Throughout most of human history, the world population was around 1 million individuals, kept in check by scarce resources, disease, and climate fluctuations.6 Scientists have even discovered several bottlenecks where the global population likely dipped into the tens of thousands.7 The advent of agriculture allowed populations to grow slightly to around 2.5 million by 10,000 BCE. As is spread into multiple regions, the world saw the population continue to rise steadily, reaching 115 million by the year 1 BCE. 1000 years the later the population had reached nearly 300 million. This means that during this time the population was doubling about every 400 years. The world population reached the 1 billion milestone in 1804 and was now doubling every 240 years. The 2 billion milestone was reached in 1927, just 123 years later. Human population was now growing exponentially larger, and doubled to 4 billion people only 47 years later in 1974.8 As of June 2021, the world population is 7.88 Billion.9 While this number is astronomically higher than the roughly 1 million individuals that the planet is most used to, it does show that growth has slowed, as we have not yet doubled in the past 47 years. The growth in human population described above can be modeled using the Demographic Transition.
The Demographic Transition Model (DTM) is the phenomenon by which developing countries undergo specific, predictable changes in population as they modernize.10 There is some debate on the number of phases of the DTM, but for the purposes of AP-ES, there are four: the Pre-Industrial Phase, the Transitional Phase, the Industrial Phase, and finally the Post-Industrial Phase. Each phase is characterized by the country’s birth and death rates (as shown in Figure 1). It is also useful to discuss fertility rates and some key economic and technological characteristics exhibited by countries in each stage.11
Figure 1: The Demographic Transition Model describes the observable trends in human population metrics as a country’s economy undergoes modernization.
Before students can dig deep into the DTM, they need to understand some specific vocabulary terms. These include crude birth and death, population growth rate, total fertility rate, replacement-level fertility. It is also useful to introduce the terms developed and developing country here (the limitations of these terms are discussed later). A country’s birth rate is defined as its number of live births per 1,000 individuals. Likewise, its death rate is the number of deaths per 1,000 individuals. Ignoring immigration and emigration, population growth equal to the crude birth rate minus the crude death rate, divided by 10. A country’s total fertility rate (TFR) is defined as the average number of children that each woman will bear throughout her childbearing years. Replacement-level fertility is the TFR required to offset the average number of deaths in a population in order to maintain the current population size. Developed countries are defined as those with relatively high levels of industrialization and income, while developing countries are those with relatively low levels of industrialization and income.12 These definitions provide students the necessary vocabulary to understand and then analyze the DTM.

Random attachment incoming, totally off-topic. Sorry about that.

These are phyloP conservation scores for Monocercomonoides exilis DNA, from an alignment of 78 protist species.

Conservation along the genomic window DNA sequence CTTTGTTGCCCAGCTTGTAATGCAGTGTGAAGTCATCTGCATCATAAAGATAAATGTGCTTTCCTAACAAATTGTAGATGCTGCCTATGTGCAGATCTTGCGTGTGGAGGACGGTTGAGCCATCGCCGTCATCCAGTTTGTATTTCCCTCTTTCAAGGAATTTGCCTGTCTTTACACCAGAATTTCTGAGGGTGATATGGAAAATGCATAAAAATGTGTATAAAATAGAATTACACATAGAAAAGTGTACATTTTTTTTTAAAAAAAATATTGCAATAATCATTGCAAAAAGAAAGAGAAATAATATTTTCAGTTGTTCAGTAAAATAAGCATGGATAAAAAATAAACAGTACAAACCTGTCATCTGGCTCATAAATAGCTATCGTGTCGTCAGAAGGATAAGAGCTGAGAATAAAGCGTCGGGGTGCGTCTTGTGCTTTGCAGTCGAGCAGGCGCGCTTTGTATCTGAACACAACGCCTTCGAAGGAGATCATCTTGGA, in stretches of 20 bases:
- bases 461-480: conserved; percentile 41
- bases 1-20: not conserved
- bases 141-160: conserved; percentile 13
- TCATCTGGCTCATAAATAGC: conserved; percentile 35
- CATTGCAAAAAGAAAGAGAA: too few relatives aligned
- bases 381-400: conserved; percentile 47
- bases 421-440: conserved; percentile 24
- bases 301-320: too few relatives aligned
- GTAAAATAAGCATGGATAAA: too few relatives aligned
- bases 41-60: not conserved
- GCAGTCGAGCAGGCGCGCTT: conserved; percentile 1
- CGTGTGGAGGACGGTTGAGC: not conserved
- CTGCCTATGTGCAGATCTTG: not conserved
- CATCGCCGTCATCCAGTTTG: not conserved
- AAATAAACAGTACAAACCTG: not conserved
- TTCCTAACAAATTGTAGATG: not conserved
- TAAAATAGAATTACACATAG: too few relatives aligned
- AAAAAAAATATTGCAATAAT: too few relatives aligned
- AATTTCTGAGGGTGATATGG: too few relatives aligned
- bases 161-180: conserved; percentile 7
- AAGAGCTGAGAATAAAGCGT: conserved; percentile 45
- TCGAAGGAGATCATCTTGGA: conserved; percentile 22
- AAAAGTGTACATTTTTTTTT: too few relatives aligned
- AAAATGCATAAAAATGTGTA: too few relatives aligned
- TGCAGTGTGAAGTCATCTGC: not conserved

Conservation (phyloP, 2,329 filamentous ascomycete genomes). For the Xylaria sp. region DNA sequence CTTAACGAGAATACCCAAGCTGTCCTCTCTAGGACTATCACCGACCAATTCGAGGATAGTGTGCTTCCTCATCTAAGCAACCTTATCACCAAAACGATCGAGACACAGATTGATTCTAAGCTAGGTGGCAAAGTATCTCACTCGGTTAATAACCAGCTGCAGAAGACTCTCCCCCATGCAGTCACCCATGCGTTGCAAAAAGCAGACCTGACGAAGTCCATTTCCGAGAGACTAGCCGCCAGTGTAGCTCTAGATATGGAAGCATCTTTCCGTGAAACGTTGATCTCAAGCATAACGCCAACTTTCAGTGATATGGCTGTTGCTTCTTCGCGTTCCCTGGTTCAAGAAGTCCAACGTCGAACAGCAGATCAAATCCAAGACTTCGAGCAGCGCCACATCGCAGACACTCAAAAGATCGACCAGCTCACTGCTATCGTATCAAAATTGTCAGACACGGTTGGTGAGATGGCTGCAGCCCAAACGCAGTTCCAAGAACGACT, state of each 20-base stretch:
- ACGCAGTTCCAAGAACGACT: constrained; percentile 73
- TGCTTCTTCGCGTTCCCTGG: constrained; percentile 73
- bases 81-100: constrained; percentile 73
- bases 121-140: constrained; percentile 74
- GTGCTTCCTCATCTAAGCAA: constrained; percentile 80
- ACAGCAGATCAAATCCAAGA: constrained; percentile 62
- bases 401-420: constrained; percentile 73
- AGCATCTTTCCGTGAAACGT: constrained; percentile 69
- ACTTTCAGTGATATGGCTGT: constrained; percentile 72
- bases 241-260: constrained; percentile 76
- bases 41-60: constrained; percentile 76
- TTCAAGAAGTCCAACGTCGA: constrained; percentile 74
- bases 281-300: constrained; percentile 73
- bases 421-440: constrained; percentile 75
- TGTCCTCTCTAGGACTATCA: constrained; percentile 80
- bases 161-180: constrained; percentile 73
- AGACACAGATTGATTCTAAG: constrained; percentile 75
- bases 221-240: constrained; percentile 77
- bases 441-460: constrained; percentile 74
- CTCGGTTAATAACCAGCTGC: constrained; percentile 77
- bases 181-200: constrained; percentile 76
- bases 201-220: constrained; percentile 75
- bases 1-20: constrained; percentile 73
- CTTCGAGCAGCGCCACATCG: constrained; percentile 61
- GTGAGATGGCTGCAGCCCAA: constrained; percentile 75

Phases of the DTM
The first phase of the DTM is the Pre-Industrial Phase. A country in this phase experiences little to no population growth due to nearly equal birth and death rates. The populations may also experience contraction for a several reasons, including epidemic, war, famine, etc. Birth rates are high because of high infant and child mortality. Demographers have made generalized observations that because parents know it isn’t likely that each child will survive, they have as many as possible.13 Children represent economic value in that they can work on farms or other labor settings (like cobalt mines in the Democratic Republic of the Congo) and are expected to provide care as their parents age. TFR is high to compensate for a high degree of infant and child mortality. Currently no entire country is in this phase; however, indigenous tribes in the Amazon or in Sub-Saharan Africa likely exhibit these characteristics (along with remote populations of various countries). Economically, this phase is characterized by subsistence agriculture or hunting/gathering, little (if any) access to modern sanitation and public health infrastructure, and an overall scarcity of resources. This phase is the “default setting” for the human species (recall that it took over 100,000 years for the global population to reach one billion people).14